FUNCA Asks a Question: Double Standards Much?

FUNCA Asks a Question: Represented by a FUNCA founder

The New York Times has an office inside of UN Headquarters. But its door has been closed, without opening, for months. A thick pile of fliers, months old, clogs the doorway. There’s dust everywhere.

But the UN is doing nothing, because it won’t apply its rules equally to all.

In fact, reporters who want to cover the UN are being denied access to UN Headquarters – on the grounds that there’s just not enough space to go around. And Big Media gets handed big offices that some of them never even use.

The UN’s media guidelines say that reporters need to come in the UNHQ three times a week in order to keep their office space. It’s a catch-22: if you don’t have an office, you also can’t get the right kind of press pass that lets you move freely in and out of Headquarters.

And plenty of small newspapers have lost their desks because they couldn’t keep up with the attendance requirement. But of course, these standards aren’t applied across the board: the New York Times hasn’t even opened the door to their space since October.

What kinds of conditions are these? Is it any wonder that we see less and less reporting on international affairs, or that newspapers increasingly rely on wire services for their news? What other options are open to small media?

On December 7, a group of UN reporters launched the Free United Nations Coalition for Access, a group dedicated to guaranteeing equal access for all reporters looking to cover the UN.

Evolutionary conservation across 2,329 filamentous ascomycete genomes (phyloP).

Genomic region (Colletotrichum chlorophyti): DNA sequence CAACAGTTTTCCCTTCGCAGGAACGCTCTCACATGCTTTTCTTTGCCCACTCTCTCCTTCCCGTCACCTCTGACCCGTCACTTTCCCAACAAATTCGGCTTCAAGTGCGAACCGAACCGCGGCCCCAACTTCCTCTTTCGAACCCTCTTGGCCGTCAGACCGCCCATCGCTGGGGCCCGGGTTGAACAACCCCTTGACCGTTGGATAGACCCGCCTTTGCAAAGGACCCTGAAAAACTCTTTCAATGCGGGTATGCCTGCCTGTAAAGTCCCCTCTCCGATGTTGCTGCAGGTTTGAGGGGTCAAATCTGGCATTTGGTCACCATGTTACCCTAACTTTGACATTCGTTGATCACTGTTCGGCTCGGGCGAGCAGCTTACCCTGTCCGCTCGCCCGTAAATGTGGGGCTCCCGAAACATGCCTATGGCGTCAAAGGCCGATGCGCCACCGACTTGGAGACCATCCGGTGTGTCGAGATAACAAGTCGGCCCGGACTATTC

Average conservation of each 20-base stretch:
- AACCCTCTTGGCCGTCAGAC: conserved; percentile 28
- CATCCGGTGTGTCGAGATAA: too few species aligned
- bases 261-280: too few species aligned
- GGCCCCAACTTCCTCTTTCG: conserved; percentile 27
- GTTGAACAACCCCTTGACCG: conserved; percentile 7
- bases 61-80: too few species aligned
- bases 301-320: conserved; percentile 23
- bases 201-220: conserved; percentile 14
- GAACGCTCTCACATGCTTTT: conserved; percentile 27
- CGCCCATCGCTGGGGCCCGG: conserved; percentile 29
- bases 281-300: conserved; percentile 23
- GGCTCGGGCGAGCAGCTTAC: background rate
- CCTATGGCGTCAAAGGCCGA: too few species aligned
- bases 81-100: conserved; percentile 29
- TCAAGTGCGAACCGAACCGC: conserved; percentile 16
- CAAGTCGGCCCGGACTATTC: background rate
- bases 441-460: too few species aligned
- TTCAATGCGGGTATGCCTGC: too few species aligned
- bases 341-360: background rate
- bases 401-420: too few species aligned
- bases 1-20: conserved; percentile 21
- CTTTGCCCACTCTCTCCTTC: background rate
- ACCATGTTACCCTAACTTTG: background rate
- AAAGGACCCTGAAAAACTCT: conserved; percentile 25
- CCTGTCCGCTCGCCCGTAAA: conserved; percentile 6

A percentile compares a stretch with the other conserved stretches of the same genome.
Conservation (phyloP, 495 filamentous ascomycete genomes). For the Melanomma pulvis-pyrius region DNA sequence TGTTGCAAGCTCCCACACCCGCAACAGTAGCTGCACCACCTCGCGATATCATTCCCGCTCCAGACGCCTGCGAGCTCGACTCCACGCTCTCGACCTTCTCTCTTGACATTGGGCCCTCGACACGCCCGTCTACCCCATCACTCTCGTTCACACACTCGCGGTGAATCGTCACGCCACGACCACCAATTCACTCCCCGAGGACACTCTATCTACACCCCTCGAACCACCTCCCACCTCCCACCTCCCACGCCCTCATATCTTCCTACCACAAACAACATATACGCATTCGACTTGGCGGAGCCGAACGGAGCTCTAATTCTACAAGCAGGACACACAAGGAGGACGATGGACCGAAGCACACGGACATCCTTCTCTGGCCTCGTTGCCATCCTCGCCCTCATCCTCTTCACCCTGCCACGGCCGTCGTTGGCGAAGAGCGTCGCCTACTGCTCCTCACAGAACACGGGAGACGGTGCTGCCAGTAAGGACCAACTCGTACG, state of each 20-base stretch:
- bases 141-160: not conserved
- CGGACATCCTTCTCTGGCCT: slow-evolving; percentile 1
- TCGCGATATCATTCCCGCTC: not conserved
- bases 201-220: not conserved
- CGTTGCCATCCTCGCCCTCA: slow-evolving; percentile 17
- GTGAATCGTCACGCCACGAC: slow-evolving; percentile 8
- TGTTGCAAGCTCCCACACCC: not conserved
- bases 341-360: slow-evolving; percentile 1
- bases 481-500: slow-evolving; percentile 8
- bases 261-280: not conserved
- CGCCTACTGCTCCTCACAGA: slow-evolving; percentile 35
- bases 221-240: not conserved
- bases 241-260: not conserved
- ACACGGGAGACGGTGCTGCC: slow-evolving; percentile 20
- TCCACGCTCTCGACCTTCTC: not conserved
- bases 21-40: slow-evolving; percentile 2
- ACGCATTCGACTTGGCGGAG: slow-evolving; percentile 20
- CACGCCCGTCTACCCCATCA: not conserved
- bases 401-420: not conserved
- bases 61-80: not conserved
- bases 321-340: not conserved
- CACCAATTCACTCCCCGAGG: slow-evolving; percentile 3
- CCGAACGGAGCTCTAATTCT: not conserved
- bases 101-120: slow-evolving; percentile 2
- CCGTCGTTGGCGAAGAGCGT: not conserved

We formed FUNCA because, frankly, 2012 was a terrible year for press freedom at the UN. In 2012, a small group of big media – the UN reporters from Reuters, AFP, and Voice of America — banded together to try and dis-accredit Inner City Press, an independent news site that produces tough, watchdog reporting on the UN.

Then the head of the UN’s Peacekeeping Department, Herve Ladsous, announced that he was no longer taking questions from Inner City Press – a policy which he has bizarrely, blithely kept going for months. This means he hasn’t had to answer questions about, say, the UN’s role in allowing rapes in the Congo, or working with the rapists, or in bringing cholera to Haiti. Far from putting pressure on him, most of the UN press corps has sat by silently and let Mr. Ladsous turn a deaf ear to all the tough questions.

FUNCA wants to fill the press freedom vacuum. Right now, we’re advocating along other things for the rights of freelancers who have been denied UN credentials (even as other freelancers have credentials and big offices). We’re pushing more UN officials to give on the record briefings to the press corps. Our movement is growing, and will continue to grow.